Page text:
Her wraps were always slipping
from her shoulders, hut never did.
Her eyes, half veiled, appeared to
see nothing, hut she had seen dis
tinctly the looks that followed and
greeted her. The bellboys on thetr
bench were watching her furtive
ly; the second gentleman at the
desk leaned on hi* pointed elbow
to ltoteu to her, and watrh. All of
them saw the new expensive hat
and the pear’** slipping from her
rich fur.
‘My letters, please." Linda's
voice was sweet and very low. She
spoke as little as possible to such
persons as these. The letters were
in her hand, and she was turning
away before she said "Thank you"
in a negligent tone as though that
grilled-in group had no meaniog
for her.
Trey looked after her hopelessly.
She Fienied rich and prosperous.
The cl*efc looked doubtfully at a
letter tha'bad been separated from
the rest; fina’ly he tucked It away •
in a private pi3*>n hole. It would
not do to make a mistake in this
But Linda knew nothing of this.
She passed on to tie elevator,
leisurely examining the >tters in
her hand.
Linda no longer occupied Cousin
Amy's house when the family were
away. The fiasco of her marriawf ^
was n half-told secret, discrete
ignored by her relatives, who*,
number seemed to have dwindle*
perceptibly. t It Is one thing tv
chaperon and champion a young
girl, very beautiful and pathetical
ly poor, but quite another to be
responsible for a widow, however
young and beautiful, whose affairs,
to say the lea«t, are in a muddle
and deeply mysterious
Cousin Amy Ralston told some of
the others that she always felt a
cold chill down her hack when she
heard Linda's voice in the hall, so
it happened that by degrees her
own voice became so cold, so brief,
that Linda, not wishing to give
pain, refrained almost wholly from
communication with her sensitive
one tin'! purut* ‘urutiv aut
woman free and pretty, dressing
more than well and seen at her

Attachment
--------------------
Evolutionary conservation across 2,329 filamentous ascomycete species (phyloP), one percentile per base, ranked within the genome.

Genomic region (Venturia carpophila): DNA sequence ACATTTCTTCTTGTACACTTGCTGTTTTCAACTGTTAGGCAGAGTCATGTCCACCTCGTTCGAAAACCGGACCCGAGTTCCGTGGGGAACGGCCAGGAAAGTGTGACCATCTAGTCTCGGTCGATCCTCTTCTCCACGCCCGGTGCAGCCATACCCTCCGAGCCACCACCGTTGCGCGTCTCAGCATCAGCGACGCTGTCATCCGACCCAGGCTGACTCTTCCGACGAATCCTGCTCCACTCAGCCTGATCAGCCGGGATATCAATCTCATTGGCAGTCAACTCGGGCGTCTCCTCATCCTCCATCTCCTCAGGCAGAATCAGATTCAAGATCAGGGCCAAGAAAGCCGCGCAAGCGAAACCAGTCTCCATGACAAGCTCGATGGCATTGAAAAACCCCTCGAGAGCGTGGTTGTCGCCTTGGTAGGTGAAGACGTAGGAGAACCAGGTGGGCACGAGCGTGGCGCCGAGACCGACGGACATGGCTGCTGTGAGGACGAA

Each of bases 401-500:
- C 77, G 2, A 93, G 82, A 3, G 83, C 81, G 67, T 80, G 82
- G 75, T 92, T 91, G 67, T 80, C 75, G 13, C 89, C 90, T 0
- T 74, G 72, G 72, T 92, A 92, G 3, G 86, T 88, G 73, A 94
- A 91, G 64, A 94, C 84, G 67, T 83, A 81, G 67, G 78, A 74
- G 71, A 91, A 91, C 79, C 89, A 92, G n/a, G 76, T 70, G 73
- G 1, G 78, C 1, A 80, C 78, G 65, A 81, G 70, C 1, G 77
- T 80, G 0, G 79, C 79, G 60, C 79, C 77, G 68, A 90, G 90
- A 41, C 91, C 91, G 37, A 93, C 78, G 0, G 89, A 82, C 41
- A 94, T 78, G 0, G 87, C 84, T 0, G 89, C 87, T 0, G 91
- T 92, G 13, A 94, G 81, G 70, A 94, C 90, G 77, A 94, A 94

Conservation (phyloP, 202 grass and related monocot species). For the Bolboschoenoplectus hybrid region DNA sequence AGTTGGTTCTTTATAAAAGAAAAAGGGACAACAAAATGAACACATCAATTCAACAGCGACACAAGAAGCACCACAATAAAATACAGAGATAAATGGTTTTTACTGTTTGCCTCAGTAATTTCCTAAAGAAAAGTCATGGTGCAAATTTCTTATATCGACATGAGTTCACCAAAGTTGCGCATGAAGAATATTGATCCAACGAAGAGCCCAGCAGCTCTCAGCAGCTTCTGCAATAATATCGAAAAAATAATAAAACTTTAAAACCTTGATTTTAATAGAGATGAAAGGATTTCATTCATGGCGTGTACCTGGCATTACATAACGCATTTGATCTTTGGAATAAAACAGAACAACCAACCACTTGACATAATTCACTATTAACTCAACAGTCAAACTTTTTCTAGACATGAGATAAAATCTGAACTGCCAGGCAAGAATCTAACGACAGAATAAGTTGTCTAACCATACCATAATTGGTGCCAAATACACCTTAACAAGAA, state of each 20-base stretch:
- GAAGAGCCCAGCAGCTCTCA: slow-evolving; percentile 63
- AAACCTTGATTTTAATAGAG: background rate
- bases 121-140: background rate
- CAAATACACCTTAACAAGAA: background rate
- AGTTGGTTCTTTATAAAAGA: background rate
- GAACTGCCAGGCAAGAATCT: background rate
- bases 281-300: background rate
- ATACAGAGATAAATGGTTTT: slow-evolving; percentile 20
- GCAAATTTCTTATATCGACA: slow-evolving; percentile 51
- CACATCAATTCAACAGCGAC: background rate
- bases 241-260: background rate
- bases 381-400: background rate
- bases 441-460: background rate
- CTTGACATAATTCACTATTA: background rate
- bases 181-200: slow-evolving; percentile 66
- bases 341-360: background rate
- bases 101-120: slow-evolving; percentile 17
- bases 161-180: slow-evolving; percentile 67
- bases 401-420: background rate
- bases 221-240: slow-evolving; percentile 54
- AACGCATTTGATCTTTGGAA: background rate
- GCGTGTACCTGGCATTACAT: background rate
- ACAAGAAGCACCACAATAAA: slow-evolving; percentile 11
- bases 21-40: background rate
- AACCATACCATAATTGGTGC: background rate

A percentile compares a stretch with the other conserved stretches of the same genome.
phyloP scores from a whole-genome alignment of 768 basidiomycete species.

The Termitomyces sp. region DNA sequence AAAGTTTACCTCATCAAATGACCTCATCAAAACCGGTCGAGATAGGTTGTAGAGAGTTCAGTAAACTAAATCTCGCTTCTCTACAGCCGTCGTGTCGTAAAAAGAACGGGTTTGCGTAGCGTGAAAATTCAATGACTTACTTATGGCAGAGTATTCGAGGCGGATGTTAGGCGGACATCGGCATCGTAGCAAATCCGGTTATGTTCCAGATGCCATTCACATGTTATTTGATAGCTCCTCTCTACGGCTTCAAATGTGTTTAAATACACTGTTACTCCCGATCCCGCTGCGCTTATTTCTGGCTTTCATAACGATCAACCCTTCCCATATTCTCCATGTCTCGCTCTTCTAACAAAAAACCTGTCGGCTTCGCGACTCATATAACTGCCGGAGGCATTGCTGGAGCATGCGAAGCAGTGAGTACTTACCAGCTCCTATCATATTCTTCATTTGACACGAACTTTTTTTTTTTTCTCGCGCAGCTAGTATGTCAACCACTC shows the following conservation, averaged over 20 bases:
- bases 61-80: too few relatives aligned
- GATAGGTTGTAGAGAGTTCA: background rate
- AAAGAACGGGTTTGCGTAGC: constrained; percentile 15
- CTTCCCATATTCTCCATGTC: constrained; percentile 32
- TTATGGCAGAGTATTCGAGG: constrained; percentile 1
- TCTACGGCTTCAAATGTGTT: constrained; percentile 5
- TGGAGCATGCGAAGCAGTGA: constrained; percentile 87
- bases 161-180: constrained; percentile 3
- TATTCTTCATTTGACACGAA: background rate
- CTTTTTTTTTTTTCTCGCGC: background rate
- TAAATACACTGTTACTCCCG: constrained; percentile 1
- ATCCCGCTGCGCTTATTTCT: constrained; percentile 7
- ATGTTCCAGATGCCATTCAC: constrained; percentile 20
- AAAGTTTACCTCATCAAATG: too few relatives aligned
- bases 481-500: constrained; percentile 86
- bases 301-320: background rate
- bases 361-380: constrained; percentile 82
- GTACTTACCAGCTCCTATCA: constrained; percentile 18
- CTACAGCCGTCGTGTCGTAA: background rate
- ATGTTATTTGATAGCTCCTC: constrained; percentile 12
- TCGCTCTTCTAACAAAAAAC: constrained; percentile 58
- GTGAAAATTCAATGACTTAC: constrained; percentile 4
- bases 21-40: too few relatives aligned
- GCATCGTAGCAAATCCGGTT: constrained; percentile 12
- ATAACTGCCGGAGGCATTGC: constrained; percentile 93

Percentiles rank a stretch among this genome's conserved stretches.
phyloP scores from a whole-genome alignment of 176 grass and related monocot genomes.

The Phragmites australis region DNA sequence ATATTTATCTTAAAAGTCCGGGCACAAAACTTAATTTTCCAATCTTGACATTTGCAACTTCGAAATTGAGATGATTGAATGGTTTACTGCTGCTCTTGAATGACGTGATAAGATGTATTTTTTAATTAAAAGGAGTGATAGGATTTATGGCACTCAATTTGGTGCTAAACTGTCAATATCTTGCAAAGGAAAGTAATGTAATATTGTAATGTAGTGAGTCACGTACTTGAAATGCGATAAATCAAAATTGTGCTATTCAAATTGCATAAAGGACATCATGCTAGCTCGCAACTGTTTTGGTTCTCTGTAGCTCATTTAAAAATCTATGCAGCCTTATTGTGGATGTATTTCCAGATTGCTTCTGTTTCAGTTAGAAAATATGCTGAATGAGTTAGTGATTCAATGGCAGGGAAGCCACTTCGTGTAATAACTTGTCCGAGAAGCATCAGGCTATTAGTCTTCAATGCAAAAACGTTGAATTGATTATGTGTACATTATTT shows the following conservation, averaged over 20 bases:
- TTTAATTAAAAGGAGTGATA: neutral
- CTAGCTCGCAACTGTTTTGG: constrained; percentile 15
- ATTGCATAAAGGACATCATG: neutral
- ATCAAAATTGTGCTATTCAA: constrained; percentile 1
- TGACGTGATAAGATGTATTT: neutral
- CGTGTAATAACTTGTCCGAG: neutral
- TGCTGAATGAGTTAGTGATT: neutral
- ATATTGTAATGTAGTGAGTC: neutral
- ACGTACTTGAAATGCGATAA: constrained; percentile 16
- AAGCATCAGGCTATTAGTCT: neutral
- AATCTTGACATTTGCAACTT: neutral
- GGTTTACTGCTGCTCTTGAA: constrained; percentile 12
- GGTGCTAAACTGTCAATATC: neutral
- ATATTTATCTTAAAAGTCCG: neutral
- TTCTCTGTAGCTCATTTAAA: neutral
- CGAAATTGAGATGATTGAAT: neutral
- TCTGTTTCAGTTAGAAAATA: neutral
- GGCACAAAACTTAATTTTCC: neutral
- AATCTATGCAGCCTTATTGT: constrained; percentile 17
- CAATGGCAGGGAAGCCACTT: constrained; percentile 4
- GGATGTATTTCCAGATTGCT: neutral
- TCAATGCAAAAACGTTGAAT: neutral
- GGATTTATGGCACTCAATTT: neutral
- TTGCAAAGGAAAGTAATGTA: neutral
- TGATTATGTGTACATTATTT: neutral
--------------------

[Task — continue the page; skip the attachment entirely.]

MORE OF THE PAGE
l>est everywhere, is bound to have
friends and invitations. Only to
Linda the people who took her
about and entertained her seemed
oddly lers like friends than adver
saries. It was a curious feeling
that had grown upon her lately.
She was always on guard, always
standing ofT a little while she
smiled and talked softly. It wns
n? if a hundred pairs cf eyes were
seeking for a crack In her armor
which she was determined they
should not find.
For a long time she had had t
splendid time. She was not in the
strict sense of the word a woman
of society. Rather, she took what
she wanted of society and let the
rest, the bores, the dull parties, the
committees, alone. The people she
was seen w ith were usually charm
ing. though some were a little
vague about themselves. There
were always plenty cf hosts, dated,
by the ease, the grace cf Linda and J
her friends, who were quite ready- ^
to pay for the party.
It had puzzled them all that she
had not married again. There must
have been plenty of men to manrv
her—rich, desirable men who could
give her the setting she deserved.
But Linda was faintly amused by
this wonder. Talk of mamas* al
ways brought poignantly before her
the vision of the aftermath of her
twenty-four hour honeymoon, for
it had lasted no longer than that,
she knew.
But after she met Brian Anstey
she began to think of marriage
Not consciously, thougfl. Mar
riage as a form of ceremony did
not enter h* r mind. She would
have checked the idea in its birth.
If her conscious self had not heen
drugged by the artful subconscious
that knows so well how to take its
victims unaware. Linda conk! have
argued herself out of lore with a
poor young man If love l^ad not
stolen upon her and Winded her
eyes with beauty and sikiced her
lips and deafened her witrf dreams.
She never thought of raarfriage but
she began to chafe at th4 life she
led. I
Date Changed For
El Jardin Picnic
The annual get-together picnie
of El Jardin citisens. originally sot
for the first Wednesday in June
has been postponed until June 11.
it was announced Monday. The
change in date was due to unset
I tied weather conditions, and the
new pavillion not being completed
1 to date.
Several prominent men
scheduled to speak and a
v ill be given by the Frr^ Brown
; ban:!. In addition to attrac
; ions. the usual fl events will
i take place.
At noon a * dinner will be
served, ar^ Brownsville citizens
?je 1'X^ed to attend. At night a
'dance will be staged in the new
pavillion. which will be completed
by that tune. The Black Hawk
orchestra will furnish the music, it
was announced today. _ » '